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HEMATOLOGICAL CHARACTERISTICS IN ADULT BAHRAIN SICKLE CELL DISEASE PATIENTS

 
 

Date   :  05-03-2007

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HEMATOLOGICAL CHARACTERISTICS IN ADULT

BAHRAIN SICKLE CELL DISEASE PATIENTS

 

Shaikha Salim Al Arrayed, MBBCh, DHCG, PhD*

 

ABSTRACT

 

تعرض هذه الدراسة وصفا دقيقا لحالة الدم لدى المرضى البحرينيين المصابين بفقر الدم المنجلي حيث جمعت وحللت خمسون عينة دم من مرضى بحرينيين مصابين بفقر الدم المنجلي تراوحت اعمارهم بين 15 و 50 عاما.

وقد وجد أن الهيموغلوبين أقل من 10 ملغ/دل لدى 60% من المرضى بينما ارتفع مستوى الهيموغلوبين الى 12 ملغ/دل لدى 8.8% من هؤلاء المرضى . كما تبين ان ال HCT يقل عن الثلاثين لدى 57% من المرضى كما كان الـ MCH دون الـ 25 ( Pg ) لدى 64% أما الـ MCV فقد قلت عن FL 67 لدى 62% مما يدل على صغر الكريات الحمراء.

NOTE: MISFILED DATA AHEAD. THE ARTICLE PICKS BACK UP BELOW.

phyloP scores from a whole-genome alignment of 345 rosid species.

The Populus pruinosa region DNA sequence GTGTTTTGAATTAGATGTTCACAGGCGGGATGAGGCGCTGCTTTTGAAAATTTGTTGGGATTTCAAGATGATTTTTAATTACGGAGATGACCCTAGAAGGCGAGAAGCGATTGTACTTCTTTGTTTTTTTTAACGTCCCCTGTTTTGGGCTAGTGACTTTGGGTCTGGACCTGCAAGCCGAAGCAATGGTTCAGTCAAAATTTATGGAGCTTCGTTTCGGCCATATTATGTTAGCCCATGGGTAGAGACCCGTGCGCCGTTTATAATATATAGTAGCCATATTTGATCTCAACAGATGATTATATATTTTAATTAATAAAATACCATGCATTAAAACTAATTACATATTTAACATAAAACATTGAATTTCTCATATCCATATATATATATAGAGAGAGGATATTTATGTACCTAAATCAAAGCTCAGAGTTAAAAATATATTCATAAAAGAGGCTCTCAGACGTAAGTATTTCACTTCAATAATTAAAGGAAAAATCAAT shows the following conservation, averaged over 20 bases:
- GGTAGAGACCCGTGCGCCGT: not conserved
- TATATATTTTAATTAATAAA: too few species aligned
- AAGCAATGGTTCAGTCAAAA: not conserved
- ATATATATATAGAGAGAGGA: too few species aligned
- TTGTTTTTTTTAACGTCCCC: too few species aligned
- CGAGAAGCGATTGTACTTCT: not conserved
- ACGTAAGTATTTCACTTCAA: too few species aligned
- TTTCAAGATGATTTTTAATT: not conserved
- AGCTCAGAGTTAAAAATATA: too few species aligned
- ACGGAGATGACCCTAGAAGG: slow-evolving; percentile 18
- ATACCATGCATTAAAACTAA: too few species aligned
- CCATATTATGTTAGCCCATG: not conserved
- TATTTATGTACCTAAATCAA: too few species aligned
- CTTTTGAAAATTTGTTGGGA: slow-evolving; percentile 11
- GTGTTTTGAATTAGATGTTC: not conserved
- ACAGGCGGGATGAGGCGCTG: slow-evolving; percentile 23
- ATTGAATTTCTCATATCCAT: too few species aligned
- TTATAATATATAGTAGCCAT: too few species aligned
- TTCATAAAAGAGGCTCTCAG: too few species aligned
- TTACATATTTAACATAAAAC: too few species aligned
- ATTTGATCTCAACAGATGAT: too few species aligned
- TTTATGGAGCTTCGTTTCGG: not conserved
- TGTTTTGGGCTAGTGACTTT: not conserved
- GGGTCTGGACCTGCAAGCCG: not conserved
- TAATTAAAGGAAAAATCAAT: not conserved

كذلك وجد أن الصورة الدموية كانت متسقة مع الشكل  غير لبحاد من فقر الدم المنجلي.

 

This is a study of the hematological picture of Bahraini sickle cell disease patients. Blood samples from 50 Bahraini patients with Sickle Cell Disease (SCD) were collected and analyzed. The age of these patients ranged from 15-50 years. We found that 60% of the patients have HB lower than l0 gm/dl, and that only 8.8% have HB above l2gm/dL. 57% of these patients have HCT below 30. 64% have MCH below 25pg. 62% have MCV below 76fl which indicate microcytosis. We also found that the blood picture is consistent with the mild form of the disease.

 

Introduction

 

It is well known that the three major types of hemoglobinopathies are found in Bahrain', and many different combinations of hemoglobinopathies genes are expected. All may occur with or without the coincidental G6PD defi­ciency. These complex interactions are likely to produce a spectrum of severity in the clinical and in the hematological picture2.